Met·a·da·ta: noun, a set of data that describes and gives information about other data.
Well that sounds boring, but it is potentially very cool. Every photo you take, on any camera, is likely filled with metadata. This data often contains location, camera model, lens type, and general information about how the image was taken. It is this data that makes your photo library easier to browse, events are automatically grouped, and exposures auto corrected.
Photo metadata has enabled entirely new types of media, like timelapse mining from public photo archives (http://www.idownloadblog.com/2015/05/18/google-timelapse-public-photos/). All this is possible because the metadata for photos is standardized and free.
Video, where is your metadata? If random consumer photos can be formed into timelapses, the potential for video is even greater. Metadata should answer, how was this file made? In what environment? At what location? If, when and how was the camera moving?
At GoPro, we've had the ambition to solve these questions, but it turned out to be treading new ground. The popular consumer video file format MP4 had no clear provision to store telemetry or any time varying metadata. Yet we must store telemetry within the video, not in a separate file, so consumers can't misplace side-car files, or be expected to upload them separately. Metadata can't be lost because you ejected the battery before the capture was complete, or crashed into a tree that caused the same, so the metadata must be regularly interleaved with video and audio, not simply added to the end upon a file close. Finally, it must store all of today's and tomorrow's wide range of sensor data, and be easily retrieved in more than GoPro's own utilities, without technical or legal hurdles. We needed a new standard, so GoPro created one, and made it completely free.
The first release of this new MP4 embedded metadata came with the Hero5. The Hero5 has extensive metadata for photos and video, adding sensors for accelerometer, gyroscope and high frequency GPS location. Running the GPS 18 times faster than your average smartphone, combining that with IMU data, allows every bike jump, wave drop in, racing turn, and top speed reached, to be accurately measured and displayed. You can display a lot of this today using the free Quik for Desktop app. However, a rendered display of your best lap, or highest jump, is only scratching the surface for the use of telemetry and the broader category of metadata. The Hero5 stores much more than location and camera motion in its video files; it stores its own temperature, image exposure, shutter speed, the very precise GPS time, detailed flight telemetry from Karma, and data from GoPro-enabled third-party Bluetooth devices. The amount and range of metadata will continue to expand over GoPro's future.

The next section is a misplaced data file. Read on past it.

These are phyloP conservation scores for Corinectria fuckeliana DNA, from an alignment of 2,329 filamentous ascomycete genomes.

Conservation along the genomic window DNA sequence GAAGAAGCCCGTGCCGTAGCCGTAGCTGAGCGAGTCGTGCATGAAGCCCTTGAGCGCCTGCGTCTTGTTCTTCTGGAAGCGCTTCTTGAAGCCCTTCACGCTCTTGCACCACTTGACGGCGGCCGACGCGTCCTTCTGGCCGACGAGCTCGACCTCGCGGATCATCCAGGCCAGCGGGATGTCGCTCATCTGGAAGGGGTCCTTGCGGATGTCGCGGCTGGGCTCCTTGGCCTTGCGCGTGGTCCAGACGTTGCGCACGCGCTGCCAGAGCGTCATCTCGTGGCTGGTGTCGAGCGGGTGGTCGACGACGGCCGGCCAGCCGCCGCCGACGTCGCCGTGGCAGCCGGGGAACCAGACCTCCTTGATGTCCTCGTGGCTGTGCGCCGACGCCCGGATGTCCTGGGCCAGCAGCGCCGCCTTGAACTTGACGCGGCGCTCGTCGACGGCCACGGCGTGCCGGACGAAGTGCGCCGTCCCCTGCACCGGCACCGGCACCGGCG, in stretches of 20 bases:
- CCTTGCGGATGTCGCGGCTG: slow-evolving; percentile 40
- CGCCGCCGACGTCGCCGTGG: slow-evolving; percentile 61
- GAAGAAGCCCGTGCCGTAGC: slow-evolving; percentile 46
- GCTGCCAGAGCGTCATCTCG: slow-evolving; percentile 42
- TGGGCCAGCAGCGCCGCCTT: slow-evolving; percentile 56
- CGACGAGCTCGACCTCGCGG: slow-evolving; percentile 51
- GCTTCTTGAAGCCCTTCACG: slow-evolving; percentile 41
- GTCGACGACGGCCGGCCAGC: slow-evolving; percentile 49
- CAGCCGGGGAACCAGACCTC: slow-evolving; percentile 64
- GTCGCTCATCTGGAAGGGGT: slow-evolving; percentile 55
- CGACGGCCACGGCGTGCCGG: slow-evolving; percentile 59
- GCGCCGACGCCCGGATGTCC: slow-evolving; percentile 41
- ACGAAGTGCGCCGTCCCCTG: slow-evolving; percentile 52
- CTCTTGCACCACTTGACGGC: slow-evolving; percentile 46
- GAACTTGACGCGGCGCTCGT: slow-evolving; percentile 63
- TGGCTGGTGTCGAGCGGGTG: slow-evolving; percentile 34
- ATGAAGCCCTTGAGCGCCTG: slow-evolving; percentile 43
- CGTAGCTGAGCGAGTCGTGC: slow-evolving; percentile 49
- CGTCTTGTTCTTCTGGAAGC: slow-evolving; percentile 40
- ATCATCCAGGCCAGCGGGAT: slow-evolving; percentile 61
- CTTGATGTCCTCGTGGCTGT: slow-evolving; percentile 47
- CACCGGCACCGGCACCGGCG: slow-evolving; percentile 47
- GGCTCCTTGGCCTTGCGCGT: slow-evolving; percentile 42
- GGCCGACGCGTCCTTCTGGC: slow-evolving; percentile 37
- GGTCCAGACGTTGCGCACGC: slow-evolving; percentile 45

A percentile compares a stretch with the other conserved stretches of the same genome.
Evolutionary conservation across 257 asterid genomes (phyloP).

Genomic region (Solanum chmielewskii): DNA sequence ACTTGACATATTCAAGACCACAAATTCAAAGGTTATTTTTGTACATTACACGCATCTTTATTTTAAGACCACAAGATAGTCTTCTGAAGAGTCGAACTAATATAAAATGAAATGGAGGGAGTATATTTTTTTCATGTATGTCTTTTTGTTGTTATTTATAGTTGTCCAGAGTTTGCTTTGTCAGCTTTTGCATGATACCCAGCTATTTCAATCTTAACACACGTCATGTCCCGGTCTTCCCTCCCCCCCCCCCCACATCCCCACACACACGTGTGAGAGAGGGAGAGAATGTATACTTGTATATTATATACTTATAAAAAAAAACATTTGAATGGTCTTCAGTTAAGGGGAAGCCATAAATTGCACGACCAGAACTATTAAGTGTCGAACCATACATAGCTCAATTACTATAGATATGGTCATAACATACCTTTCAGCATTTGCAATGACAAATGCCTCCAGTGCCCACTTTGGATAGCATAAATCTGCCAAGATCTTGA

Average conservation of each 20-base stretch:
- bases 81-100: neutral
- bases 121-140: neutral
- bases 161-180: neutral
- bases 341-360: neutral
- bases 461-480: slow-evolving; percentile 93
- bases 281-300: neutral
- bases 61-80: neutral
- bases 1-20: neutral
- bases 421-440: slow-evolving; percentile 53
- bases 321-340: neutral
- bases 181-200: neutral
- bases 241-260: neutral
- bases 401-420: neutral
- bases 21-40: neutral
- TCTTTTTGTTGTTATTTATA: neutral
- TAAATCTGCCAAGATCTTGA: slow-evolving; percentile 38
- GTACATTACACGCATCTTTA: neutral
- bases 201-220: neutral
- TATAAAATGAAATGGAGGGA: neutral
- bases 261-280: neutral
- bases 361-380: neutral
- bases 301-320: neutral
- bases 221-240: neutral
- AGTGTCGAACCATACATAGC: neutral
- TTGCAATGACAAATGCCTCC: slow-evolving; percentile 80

GPMF, the new format without a precise acronym, GoPro Metadata Format or now General Purpose Metadata Framework, is a new track within an MP4 file, working just like video and audio, which have their own tracks. The timing relationship between metadata collection and the video and audio captured is stored using existing MP4 mechanisms, so if a developer can handle video and audio within an MP4, metadata is very similar.
The richness of GPMF comes from its ability to nest multiple sensor streams into a single MP4 track, and do it in a self-describing way. The self-describing nature is critical, it allows future sensors to be added without updating reader applications, or even registering the sensor's data format with a GPMF managing entity (doesn't exist, not needed.) The big plus, this is all completely free for anyone to use.
A GPMF-parser was recently made available as an open source project (https://github.com/gopro/gpmf-parser
) for developers to easily include video metadata within their application. This is just one of many new open source projects you will see from GoPro.
David Newman is a GoPro Technical Fellow.